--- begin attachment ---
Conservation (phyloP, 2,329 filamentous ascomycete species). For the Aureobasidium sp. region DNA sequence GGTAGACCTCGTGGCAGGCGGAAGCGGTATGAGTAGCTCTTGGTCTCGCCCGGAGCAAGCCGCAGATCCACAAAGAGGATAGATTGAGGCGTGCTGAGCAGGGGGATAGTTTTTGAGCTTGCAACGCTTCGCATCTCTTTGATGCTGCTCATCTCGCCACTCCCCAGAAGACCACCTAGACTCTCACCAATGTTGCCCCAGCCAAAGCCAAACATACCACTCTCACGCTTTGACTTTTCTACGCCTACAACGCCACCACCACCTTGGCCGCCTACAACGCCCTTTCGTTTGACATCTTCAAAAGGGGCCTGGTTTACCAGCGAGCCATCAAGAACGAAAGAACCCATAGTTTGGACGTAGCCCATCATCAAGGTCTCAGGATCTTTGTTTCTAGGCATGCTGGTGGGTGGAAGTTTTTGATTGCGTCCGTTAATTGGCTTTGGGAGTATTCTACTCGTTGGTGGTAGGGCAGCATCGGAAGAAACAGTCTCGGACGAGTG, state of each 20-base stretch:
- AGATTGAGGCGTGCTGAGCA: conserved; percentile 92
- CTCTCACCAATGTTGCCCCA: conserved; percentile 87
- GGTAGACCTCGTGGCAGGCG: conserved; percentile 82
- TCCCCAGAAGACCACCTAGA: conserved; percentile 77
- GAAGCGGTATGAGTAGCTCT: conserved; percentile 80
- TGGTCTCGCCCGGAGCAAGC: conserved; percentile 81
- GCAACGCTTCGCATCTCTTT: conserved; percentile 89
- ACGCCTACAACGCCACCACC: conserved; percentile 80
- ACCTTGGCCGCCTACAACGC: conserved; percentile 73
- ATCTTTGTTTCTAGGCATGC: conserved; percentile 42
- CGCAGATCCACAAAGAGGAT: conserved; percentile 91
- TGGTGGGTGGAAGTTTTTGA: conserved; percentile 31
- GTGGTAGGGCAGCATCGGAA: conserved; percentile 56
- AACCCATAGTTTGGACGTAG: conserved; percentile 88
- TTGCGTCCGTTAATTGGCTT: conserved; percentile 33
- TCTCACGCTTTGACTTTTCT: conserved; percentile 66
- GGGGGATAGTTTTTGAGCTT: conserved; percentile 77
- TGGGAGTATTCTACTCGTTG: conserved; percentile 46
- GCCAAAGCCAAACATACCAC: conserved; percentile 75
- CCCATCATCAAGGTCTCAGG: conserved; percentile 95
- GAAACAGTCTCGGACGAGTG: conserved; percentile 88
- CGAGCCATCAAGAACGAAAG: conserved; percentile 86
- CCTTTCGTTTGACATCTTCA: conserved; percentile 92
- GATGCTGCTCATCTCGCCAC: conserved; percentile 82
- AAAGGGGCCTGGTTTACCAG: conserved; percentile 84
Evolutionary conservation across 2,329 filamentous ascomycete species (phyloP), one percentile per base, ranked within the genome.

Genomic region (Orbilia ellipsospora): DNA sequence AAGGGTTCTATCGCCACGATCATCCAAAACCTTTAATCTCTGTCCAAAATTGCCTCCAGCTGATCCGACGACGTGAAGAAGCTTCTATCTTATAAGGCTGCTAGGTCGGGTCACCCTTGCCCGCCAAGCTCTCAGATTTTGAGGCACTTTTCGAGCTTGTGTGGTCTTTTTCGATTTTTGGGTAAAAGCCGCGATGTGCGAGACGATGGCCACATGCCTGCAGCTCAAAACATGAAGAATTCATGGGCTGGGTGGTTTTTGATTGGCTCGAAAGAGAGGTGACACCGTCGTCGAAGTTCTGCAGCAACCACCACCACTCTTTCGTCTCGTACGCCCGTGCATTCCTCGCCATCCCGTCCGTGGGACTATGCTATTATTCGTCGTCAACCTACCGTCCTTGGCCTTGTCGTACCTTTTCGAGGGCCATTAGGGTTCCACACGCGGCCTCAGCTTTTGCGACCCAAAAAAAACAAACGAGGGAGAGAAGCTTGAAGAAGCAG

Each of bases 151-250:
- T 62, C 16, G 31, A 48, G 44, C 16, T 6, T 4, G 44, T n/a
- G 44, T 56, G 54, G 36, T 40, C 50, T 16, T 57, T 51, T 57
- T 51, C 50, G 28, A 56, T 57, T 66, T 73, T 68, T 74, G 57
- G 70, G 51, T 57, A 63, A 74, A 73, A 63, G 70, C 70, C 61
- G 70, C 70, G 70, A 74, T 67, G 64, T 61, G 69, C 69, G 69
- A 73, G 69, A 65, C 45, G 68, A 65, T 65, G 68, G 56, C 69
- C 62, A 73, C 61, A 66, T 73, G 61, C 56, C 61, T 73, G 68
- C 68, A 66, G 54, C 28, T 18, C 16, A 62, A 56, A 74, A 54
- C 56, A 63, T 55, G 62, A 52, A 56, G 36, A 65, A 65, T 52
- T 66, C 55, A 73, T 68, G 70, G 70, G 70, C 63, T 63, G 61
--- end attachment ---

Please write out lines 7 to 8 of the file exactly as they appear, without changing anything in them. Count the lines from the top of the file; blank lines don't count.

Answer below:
- TGGTCTCGCCCGGAGCAAGC: conserved; percentile 81
- GCAACGCTTCGCATCTCTTT: conserved; percentile 89